The episode where everything changes in Camelot [spoiler warning!]
4.03 "The Wicked Day"
Writer: Howard Overman
Director: Alice Troughton
THE ONE WHERE Uther is stabbed and Merlin's attempt to save him only hastens his death thanks to Morgana's meddling. Arthur is pronounced king - and now hates magic more than ever.
VERDICT Naturally you expect great things when you see that Howard " Misfits " Overman has penned an episode. And this doesn't disappoint. In the past, Merlin has been accused of hitting the reset button every episode, with no real progression for the characters or the legend - but "The Wicked Day" changes the central relationships completely.
Although it's another episode with death at its heart, this is in some ways the lightest instalment so far this year. It's a tricky business mixing comedy with tragedy, but Overman pulls it off, despite some odd moments of amnesia ("What's wrong?" chides Merlin jokingly as Arthur looks glum. Well, Merlin, how about the death of scores of villagers thanks to the Dorocha, your mate Lancelot sacrificing himself to the spirit world, and the king's mental breakdown?). Uther lies dying and Emrys is sneaking into the palace... so obviously they lark about with a piggyback ride. It's either clumsy, or genius - and I err on the side of the latter. The changes in pace complement each other, and the darker parts of the story stand out against Merlin 's trademark banter and slapstick.
There is a tense sword battle as Uther steps up to defend Arthur against Gleeman's after-party attack. Sword fights in Merlin have always been well choreographed and this is no exception - with neither of the Pendragons at their best, but both fighting heroically for each other, this is an exhilarating, if claustrophobic, confrontation. It's a shame we don't know more about Gleeman before he's struck down; considering his pivotal role in the story, we don't really see that much of him beyond his sinister circus turn at Arthur's birthday. It's later revealed that he's one of King Odin's court, which harks back to the second series episode "The Once And Future Queen", and a feud based on Arthur's alleged murder of Odin's son.
Nonetheless, Uther's demise is definitely moving. The acting talent in Merlin is superb and never more than here - you can't help but be gripped as Arthur weakly calls for the guards as Uther asks him to stay. Note how the music is temporarily silenced as the two talk. The use of music throughout (the atypical addition of choral voices in Uther's crypt, for instance) and the script's use of what isn't said ("They're preparing themselves for the worst..." says Merlin, not needing to add, "And so should you.") are part of this episode's appeal.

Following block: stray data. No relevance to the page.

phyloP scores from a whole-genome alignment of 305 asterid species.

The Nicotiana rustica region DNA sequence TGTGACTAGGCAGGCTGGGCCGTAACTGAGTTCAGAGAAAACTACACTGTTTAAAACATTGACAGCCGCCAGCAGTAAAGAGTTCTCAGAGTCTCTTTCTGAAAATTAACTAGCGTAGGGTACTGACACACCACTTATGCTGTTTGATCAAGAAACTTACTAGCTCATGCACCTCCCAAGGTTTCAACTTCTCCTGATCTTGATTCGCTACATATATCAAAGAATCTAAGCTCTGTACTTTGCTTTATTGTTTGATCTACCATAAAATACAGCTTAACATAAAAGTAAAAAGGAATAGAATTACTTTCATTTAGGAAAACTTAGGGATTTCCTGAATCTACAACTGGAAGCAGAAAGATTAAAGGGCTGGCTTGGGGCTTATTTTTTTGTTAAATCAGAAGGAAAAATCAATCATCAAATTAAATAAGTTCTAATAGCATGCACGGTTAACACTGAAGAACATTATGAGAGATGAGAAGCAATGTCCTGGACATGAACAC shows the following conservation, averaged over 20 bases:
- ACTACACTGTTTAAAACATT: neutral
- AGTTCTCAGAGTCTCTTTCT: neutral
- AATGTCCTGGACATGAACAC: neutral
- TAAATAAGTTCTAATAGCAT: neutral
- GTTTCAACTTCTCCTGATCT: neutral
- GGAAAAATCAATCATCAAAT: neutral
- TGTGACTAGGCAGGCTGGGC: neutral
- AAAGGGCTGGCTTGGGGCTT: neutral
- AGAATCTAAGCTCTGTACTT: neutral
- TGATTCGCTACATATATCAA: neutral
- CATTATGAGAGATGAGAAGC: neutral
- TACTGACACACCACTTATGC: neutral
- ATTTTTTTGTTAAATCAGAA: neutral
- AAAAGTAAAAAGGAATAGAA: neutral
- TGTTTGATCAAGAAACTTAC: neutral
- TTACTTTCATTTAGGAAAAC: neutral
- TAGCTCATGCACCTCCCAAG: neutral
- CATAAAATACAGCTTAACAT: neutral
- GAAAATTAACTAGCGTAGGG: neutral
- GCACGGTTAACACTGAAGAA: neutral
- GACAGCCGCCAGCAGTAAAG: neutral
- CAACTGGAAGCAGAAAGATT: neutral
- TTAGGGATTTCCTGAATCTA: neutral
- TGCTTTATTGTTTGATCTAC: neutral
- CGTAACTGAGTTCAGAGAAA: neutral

The resolution hinges on Arthur's dilemma. Should he use magic to heal Uther, despite Uther's hatred of magic? As Emrys - another fine "old man" comic performance by Colin Morgan, which turns sour when his sorcery fails - Merlin sees an incredible opportunity. So is this, in fact, the "great destiny" prophesied? To commit regicide and plunge magic further into disrepute? It's a neat reversal of Merlin's epic potential.
GUEST STAR The murderous Gleeman is played by Phil Davis, a wonderful character actor with a gloriously sneer-laden expression. He'll be familiar to you from countless films and TV shows - Robin Of Sherwood , Alien 3 , Ashes To Ashes , Doctor Who 's "The Fires Of Pompeii", Whitechapel and most recently last year's Sherlock , to name only a few of SFX 's favourites.
UTHER LITE The old king gets over 50 words for the first time this series - but is then stabbed within 10 minutes. He gets one last sword fight and the chance to say, "I've always loved you," to Arthur though. Completely moving. But damn - I've always enjoyed Anthony Head's performance so I'm sorry to see the end of his character.
Merlin: "I'm just saying, I don't think you should be wandering around the palace."
Arthur: "And why is that?"
Merlin: "You're not wearing any trousers."
THE LEGEND According to the Historia Regum Britanniae written by Geoffrey of Monmouth, Uther is actually supposed to have died when drinking spring water poisoned by the Saxons. In other stories (notably the film Excalibur ) he is killed by the Duke of Cornwall's men after sleeping with Cornwall's wife Igrayne.
WTF? Why is there a candlelight vigil outside the palace? The people hated Uther's oppression didn't they?
SLASH BAIT Two or three instances this week, including a "drunk" (actually drugged) Arthur dropping his trousers while the two are in his room. Our favourite, though, is Merlin pretending he has to pee in the woods. "Unless you want to come and watch me..." he says. "Why would I want to watch you?" responds Arthur. Why indeed; slash writers, to your keyboards!
AUTHOR, AUTHOR! The writer of this episode, Howard Overman, is one of the most interesting people in genre telly at the moment. He's the creator and writer of BAFTA-winning show Misfits and also wrote the pilot of Dirk Gently , based on Douglas Adams' character. The latter is now set to become a series too .
LAND OF OUR FATHERS Gaius refers to a healer (who was "mad as a coot") called William of Cambria. Cambria is the legendary name for Wales, being a Latinised version of Cymru.
INFLUENCE The title "The Wicked Day" is surely a reference to Mary Stuart's 1983 fantasy novel about Merlin. She wrote five books in her Arthurian series, starting with The Crystal Cave (also the title of a Merlin episode) in 1970.
Arthur: "All I know is that I've lost both my parents to magic. Magic is pure evil and I'll never lose sight of that again."
Merlin airs on Saturday nights on BBC One in the UK.